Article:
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A Picasso and a Mondrian painting disappeared almost 10 years ago in a museum heist. Greek police just found them.

Stolen paintings by artists Pablo Picasso and Piet Mondrian have been recovered by Greek police, who have arrested a man in connection with a museum heist that took place nearly a decade ago. 

In 2012, thieves broke into Greece's National Gallery in Athens and nabbed Picasso's 1939 painting "Woman's Head" and Mondrian's 1905 "Mill." The former was personally donated by the Spanish artist in recognition of Greece's resistance against the Nazi occupation during World War II. 

That artwork is particularly special. The back of the painting features the inscription: "For the Greek people, a tribute by Picasso."

According to the criminal's confession, to mislead security guards to other parts of the building, he activated the gallery's alarm system several times before actually breaking in in the early morning of January 12, 2012. Police at the time said security measures were basically "non-existent."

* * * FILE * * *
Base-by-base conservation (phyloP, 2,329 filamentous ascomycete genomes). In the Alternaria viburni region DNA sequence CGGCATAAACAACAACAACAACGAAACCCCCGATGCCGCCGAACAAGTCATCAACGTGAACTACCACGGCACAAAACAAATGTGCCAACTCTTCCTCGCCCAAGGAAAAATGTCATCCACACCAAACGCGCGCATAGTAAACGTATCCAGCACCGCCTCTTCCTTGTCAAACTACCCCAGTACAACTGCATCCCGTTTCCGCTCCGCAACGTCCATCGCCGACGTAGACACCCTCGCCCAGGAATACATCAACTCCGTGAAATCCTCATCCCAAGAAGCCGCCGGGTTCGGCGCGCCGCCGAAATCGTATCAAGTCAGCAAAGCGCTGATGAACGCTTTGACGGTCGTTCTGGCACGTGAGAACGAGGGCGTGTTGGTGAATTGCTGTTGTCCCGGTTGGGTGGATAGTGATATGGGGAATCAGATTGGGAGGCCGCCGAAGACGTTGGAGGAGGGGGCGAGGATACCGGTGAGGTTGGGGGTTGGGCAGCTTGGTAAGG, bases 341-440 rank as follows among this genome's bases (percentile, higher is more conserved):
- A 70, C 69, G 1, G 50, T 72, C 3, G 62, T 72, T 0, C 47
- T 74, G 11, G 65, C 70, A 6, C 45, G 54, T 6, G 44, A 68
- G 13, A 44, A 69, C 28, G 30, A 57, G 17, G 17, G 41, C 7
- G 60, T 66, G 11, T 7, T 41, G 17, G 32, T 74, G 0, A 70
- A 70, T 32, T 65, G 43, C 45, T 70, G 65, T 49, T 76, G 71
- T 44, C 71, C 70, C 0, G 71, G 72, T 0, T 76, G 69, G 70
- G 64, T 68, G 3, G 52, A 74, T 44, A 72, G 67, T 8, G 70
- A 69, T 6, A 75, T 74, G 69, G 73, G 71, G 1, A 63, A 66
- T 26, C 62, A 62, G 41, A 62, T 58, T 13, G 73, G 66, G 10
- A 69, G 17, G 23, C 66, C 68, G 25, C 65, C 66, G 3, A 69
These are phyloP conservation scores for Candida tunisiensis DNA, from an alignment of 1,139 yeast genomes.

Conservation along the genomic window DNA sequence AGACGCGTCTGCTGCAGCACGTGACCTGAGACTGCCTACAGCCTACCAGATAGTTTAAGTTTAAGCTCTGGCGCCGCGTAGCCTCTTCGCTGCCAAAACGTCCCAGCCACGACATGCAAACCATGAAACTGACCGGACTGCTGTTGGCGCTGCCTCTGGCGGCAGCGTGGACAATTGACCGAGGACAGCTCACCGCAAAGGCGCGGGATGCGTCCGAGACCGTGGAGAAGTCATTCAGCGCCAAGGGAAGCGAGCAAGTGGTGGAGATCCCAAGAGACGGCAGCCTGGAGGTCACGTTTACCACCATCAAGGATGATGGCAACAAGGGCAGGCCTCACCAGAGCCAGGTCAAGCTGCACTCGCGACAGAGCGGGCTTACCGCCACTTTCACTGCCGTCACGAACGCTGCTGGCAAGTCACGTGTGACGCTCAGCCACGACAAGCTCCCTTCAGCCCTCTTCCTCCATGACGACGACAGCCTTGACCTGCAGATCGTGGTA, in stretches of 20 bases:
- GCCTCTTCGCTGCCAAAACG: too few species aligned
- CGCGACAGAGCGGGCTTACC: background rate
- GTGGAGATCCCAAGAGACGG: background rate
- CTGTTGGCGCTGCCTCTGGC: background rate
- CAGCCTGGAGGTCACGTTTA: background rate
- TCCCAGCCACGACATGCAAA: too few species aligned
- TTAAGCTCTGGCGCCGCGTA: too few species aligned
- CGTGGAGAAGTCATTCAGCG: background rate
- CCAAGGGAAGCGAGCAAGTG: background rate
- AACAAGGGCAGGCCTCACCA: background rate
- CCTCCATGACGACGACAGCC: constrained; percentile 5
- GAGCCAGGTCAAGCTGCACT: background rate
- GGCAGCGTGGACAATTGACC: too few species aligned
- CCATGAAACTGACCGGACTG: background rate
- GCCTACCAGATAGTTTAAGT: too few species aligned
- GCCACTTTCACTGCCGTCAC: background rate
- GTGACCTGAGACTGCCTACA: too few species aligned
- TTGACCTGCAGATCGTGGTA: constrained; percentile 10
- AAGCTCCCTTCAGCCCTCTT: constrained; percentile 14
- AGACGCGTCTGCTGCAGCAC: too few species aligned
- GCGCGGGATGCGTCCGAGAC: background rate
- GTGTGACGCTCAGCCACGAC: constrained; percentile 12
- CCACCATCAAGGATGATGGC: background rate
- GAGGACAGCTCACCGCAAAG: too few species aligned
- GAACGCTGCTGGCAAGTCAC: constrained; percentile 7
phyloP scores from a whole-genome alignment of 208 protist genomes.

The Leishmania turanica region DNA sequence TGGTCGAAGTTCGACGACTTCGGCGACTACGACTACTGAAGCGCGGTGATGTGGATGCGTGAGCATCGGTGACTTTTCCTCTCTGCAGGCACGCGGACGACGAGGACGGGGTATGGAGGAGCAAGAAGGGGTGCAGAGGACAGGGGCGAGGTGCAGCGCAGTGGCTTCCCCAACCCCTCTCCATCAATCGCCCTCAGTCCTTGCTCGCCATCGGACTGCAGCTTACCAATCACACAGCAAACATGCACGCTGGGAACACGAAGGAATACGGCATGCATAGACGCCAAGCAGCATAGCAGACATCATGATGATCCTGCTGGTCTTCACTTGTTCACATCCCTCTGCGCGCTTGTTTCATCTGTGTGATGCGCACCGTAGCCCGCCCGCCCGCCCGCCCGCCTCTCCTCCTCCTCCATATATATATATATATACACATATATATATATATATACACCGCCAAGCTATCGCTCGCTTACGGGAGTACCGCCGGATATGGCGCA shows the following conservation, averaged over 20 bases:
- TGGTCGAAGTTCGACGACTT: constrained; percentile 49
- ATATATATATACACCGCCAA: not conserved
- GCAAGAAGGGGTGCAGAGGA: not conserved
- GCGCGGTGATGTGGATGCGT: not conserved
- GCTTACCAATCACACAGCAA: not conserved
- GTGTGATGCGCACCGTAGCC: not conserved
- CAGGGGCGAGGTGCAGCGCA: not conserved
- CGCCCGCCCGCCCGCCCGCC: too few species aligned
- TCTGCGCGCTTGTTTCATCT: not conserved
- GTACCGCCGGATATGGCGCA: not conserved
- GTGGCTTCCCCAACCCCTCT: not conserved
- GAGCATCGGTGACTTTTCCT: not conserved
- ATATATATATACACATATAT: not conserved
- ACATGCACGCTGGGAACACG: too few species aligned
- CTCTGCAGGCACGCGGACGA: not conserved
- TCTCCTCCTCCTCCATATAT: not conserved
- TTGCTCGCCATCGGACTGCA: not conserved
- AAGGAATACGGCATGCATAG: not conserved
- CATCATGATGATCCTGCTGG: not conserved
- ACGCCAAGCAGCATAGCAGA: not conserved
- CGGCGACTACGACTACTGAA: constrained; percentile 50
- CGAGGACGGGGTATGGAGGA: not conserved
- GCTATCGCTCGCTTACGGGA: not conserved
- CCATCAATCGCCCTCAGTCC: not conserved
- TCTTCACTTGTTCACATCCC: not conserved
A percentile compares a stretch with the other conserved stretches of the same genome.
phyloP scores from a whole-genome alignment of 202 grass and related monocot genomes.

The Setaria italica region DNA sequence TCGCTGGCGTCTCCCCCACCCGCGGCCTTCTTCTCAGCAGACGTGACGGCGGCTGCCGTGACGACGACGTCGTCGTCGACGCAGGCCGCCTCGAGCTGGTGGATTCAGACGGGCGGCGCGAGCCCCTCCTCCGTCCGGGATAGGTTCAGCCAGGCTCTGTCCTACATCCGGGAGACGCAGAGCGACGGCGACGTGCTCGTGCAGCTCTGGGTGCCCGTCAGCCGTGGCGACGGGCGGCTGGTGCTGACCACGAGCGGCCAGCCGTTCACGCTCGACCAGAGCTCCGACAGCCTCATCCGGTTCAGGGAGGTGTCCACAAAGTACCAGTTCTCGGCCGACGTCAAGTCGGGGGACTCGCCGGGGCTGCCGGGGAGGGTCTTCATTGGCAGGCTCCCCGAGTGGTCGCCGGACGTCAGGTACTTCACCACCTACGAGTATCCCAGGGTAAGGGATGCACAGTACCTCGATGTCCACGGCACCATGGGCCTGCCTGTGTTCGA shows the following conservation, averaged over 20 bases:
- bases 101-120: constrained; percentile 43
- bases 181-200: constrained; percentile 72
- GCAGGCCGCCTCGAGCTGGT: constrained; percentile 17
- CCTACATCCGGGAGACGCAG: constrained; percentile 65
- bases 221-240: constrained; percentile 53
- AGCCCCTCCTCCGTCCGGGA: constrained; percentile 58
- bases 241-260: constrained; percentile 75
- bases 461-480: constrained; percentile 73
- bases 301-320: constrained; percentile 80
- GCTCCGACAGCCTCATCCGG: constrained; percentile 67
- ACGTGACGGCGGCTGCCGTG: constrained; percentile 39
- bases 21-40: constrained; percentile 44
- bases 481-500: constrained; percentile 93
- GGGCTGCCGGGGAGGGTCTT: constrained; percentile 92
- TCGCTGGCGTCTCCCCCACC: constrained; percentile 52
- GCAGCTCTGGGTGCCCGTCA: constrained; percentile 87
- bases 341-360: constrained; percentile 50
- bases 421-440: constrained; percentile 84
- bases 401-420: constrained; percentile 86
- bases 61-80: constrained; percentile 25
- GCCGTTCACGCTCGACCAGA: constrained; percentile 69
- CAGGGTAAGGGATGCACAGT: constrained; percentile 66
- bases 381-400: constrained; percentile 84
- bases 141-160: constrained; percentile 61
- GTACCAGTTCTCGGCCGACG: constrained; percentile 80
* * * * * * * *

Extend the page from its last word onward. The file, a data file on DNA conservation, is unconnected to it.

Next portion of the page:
The artworks were taken from their frames during the heist, which lasted just seven minutes.  

The paintings "Woman's Head" by Pablo Picasso, and "Mill" by Piet Mondrian are displayed at the Ministry of Citizen Protection in Athens
The paintings "Head of a Woman" by Pablo Picasso and "Stammer Mill" by Piet Mondrian, both stolen from Greece's National Gallery in 2012, are displayed during a presentation to members of the media at the Ministry of Citizen Protection in Athens, Greece, June 29, 2021. COSTAS BALTAS / REUTERS

A third artwork, a 16th-century pen-and-ink sketch by Italian artist Guglielmo Caccia, was also stolen, but the suspect allegedly damaged the work and flushed it down the toilet, BBC News reports. A second Mondrian painting was apparently dropped during the thief's escape. 

Based on a tip, police found the two artworks in good condition, hidden at a gorge in Keratea, a rural area near Athens. They arrested a 49-year-old Greek man who worked as a house painter and construction worker, authorities said Tuesday, and he confessed, detailing the crime. 

"Today is a really special day full of joy but also full of emotion," Culture Minister Lina Mendoni told reporters during a news conference. "The [Picasso] painting carries a special weight and value for the Greek people as the great artist dedicated it to the struggle of the Greek people against the fascist axis and bears the painter's hand-written dedication."

The inscription provides an explanation for why the paintings were kept hidden for so long. Mendoni added," That is the reason why it was impossible for the painting not only to be sold but also to be exhibited anywhere."

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